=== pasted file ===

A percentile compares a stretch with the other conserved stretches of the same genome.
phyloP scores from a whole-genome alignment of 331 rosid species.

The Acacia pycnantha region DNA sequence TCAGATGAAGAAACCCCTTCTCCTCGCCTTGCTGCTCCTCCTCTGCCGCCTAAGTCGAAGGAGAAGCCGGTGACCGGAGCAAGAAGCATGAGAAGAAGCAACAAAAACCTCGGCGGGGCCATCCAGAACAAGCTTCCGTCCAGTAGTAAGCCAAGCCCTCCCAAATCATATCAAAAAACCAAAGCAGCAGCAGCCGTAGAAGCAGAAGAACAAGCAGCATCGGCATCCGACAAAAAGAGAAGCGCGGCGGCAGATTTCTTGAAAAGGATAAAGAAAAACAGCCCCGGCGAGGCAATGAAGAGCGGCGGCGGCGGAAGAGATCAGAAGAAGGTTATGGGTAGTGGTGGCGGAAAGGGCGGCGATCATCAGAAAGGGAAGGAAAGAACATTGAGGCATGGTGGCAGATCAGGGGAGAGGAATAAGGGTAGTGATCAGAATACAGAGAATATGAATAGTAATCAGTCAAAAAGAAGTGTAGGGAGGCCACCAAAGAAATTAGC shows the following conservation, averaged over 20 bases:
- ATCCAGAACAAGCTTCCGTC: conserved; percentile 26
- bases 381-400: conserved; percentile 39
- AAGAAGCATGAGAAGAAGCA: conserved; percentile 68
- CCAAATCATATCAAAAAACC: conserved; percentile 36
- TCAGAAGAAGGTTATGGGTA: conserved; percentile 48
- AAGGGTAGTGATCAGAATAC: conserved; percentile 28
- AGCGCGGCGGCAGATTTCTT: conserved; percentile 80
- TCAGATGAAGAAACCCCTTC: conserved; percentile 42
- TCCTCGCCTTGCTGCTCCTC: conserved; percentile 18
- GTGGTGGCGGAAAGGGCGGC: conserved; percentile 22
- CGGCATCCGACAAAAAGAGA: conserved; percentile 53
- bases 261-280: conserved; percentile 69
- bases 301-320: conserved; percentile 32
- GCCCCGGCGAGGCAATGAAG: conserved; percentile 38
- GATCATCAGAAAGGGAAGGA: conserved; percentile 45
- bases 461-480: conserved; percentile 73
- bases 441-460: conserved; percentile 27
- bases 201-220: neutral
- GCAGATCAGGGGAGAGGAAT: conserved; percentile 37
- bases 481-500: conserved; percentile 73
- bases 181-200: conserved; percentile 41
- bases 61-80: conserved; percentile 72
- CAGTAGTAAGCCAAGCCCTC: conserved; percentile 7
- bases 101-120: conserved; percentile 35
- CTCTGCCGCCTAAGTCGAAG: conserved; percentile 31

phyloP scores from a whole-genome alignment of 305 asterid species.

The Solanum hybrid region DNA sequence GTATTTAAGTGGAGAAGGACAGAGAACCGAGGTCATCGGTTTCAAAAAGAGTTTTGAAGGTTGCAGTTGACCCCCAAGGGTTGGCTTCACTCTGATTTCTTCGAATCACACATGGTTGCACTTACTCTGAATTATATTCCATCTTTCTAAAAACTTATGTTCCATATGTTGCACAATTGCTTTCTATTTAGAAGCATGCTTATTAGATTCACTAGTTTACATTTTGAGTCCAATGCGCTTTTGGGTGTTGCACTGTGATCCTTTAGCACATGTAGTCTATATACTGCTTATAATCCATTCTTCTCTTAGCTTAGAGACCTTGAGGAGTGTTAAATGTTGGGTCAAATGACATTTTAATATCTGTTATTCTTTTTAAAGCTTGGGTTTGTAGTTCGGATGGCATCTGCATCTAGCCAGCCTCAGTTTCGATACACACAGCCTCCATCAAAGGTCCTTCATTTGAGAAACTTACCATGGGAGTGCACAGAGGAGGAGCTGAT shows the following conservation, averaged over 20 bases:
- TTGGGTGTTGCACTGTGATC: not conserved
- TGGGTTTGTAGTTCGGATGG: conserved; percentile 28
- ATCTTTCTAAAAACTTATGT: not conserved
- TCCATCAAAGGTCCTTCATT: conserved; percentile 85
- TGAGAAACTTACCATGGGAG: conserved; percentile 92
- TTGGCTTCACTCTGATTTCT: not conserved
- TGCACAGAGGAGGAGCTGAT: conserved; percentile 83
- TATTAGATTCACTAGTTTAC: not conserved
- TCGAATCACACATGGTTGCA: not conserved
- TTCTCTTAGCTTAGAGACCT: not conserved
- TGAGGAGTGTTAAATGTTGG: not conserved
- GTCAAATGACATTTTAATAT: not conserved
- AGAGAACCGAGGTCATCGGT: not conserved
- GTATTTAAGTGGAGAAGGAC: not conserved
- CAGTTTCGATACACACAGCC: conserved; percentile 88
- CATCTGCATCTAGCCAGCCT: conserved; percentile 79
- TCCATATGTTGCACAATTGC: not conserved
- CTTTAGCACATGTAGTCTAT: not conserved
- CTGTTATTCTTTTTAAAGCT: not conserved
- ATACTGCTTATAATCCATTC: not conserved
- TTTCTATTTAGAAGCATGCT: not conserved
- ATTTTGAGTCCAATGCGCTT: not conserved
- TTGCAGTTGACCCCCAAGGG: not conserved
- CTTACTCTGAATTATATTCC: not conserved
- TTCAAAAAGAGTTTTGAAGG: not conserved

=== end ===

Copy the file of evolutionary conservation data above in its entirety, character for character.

A percentile compares a stretch with the other conserved stretches of the same genome.
phyloP scores from a whole-genome alignment of 331 rosid species.

The Acacia pycnantha region DNA sequence TCAGATGAAGAAACCCCTTCTCCTCGCCTTGCTGCTCCTCCTCTGCCGCCTAAGTCGAAGGAGAAGCCGGTGACCGGAGCAAGAAGCATGAGAAGAAGCAACAAAAACCTCGGCGGGGCCATCCAGAACAAGCTTCCGTCCAGTAGTAAGCCAAGCCCTCCCAAATCATATCAAAAAACCAAAGCAGCAGCAGCCGTAGAAGCAGAAGAACAAGCAGCATCGGCATCCGACAAAAAGAGAAGCGCGGCGGCAGATTTCTTGAAAAGGATAAAGAAAAACAGCCCCGGCGAGGCAATGAAGAGCGGCGGCGGCGGAAGAGATCAGAAGAAGGTTATGGGTAGTGGTGGCGGAAAGGGCGGCGATCATCAGAAAGGGAAGGAAAGAACATTGAGGCATGGTGGCAGATCAGGGGAGAGGAATAAGGGTAGTGATCAGAATACAGAGAATATGAATAGTAATCAGTCAAAAAGAAGTGTAGGGAGGCCACCAAAGAAATTAGC shows the following conservation, averaged over 20 bases:
- ATCCAGAACAAGCTTCCGTC: conserved; percentile 26
- bases 381-400: conserved; percentile 39
- AAGAAGCATGAGAAGAAGCA: conserved; percentile 68
- CCAAATCATATCAAAAAACC: conserved; percentile 36
- TCAGAAGAAGGTTATGGGTA: conserved; percentile 48
- AAGGGTAGTGATCAGAATAC: conserved; percentile 28
- AGCGCGGCGGCAGATTTCTT: conserved; percentile 80
- TCAGATGAAGAAACCCCTTC: conserved; percentile 42
- TCCTCGCCTTGCTGCTCCTC: conserved; percentile 18
- GTGGTGGCGGAAAGGGCGGC: conserved; percentile 22
- CGGCATCCGACAAAAAGAGA: conserved; percentile 53
- bases 261-280: conserved; percentile 69
- bases 301-320: conserved; percentile 32
- GCCCCGGCGAGGCAATGAAG: conserved; percentile 38
- GATCATCAGAAAGGGAAGGA: conserved; percentile 45
- bases 461-480: conserved; percentile 73
- bases 441-460: conserved; percentile 27
- bases 201-220: neutral
- GCAGATCAGGGGAGAGGAAT: conserved; percentile 37
- bases 481-500: conserved; percentile 73
- bases 181-200: conserved; percentile 41
- bases 61-80: conserved; percentile 72
- CAGTAGTAAGCCAAGCCCTC: conserved; percentile 7
- bases 101-120: conserved; percentile 35
- CTCTGCCGCCTAAGTCGAAG: conserved; percentile 31

phyloP scores from a whole-genome alignment of 305 asterid species.

The Solanum hybrid region DNA sequence GTATTTAAGTGGAGAAGGACAGAGAACCGAGGTCATCGGTTTCAAAAAGAGTTTTGAAGGTTGCAGTTGACCCCCAAGGGTTGGCTTCACTCTGATTTCTTCGAATCACACATGGTTGCACTTACTCTGAATTATATTCCATCTTTCTAAAAACTTATGTTCCATATGTTGCACAATTGCTTTCTATTTAGAAGCATGCTTATTAGATTCACTAGTTTACATTTTGAGTCCAATGCGCTTTTGGGTGTTGCACTGTGATCCTTTAGCACATGTAGTCTATATACTGCTTATAATCCATTCTTCTCTTAGCTTAGAGACCTTGAGGAGTGTTAAATGTTGGGTCAAATGACATTTTAATATCTGTTATTCTTTTTAAAGCTTGGGTTTGTAGTTCGGATGGCATCTGCATCTAGCCAGCCTCAGTTTCGATACACACAGCCTCCATCAAAGGTCCTTCATTTGAGAAACTTACCATGGGAGTGCACAGAGGAGGAGCTGAT shows the following conservation, averaged over 20 bases:
- TTGGGTGTTGCACTGTGATC: not conserved
- TGGGTTTGTAGTTCGGATGG: conserved; percentile 28
- ATCTTTCTAAAAACTTATGT: not conserved
- TCCATCAAAGGTCCTTCATT: conserved; percentile 85
- TGAGAAACTTACCATGGGAG: conserved; percentile 92
- TTGGCTTCACTCTGATTTCT: not conserved
- TGCACAGAGGAGGAGCTGAT: conserved; percentile 83
- TATTAGATTCACTAGTTTAC: not conserved
- TCGAATCACACATGGTTGCA: not conserved
- TTCTCTTAGCTTAGAGACCT: not conserved
- TGAGGAGTGTTAAATGTTGG: not conserved
- GTCAAATGACATTTTAATAT: not conserved
- AGAGAACCGAGGTCATCGGT: not conserved
- GTATTTAAGTGGAGAAGGAC: not conserved
- CAGTTTCGATACACACAGCC: conserved; percentile 88
- CATCTGCATCTAGCCAGCCT: conserved; percentile 79
- TCCATATGTTGCACAATTGC: not conserved
- CTTTAGCACATGTAGTCTAT: not conserved
- CTGTTATTCTTTTTAAAGCT: not conserved
- ATACTGCTTATAATCCATTC: not conserved
- TTTCTATTTAGAAGCATGCT: not conserved
- ATTTTGAGTCCAATGCGCTT: not conserved
- TTGCAGTTGACCCCCAAGGG: not conserved
- CTTACTCTGAATTATATTCC: not conserved
- TTCAAAAAGAGTTTTGAAGG: not conserved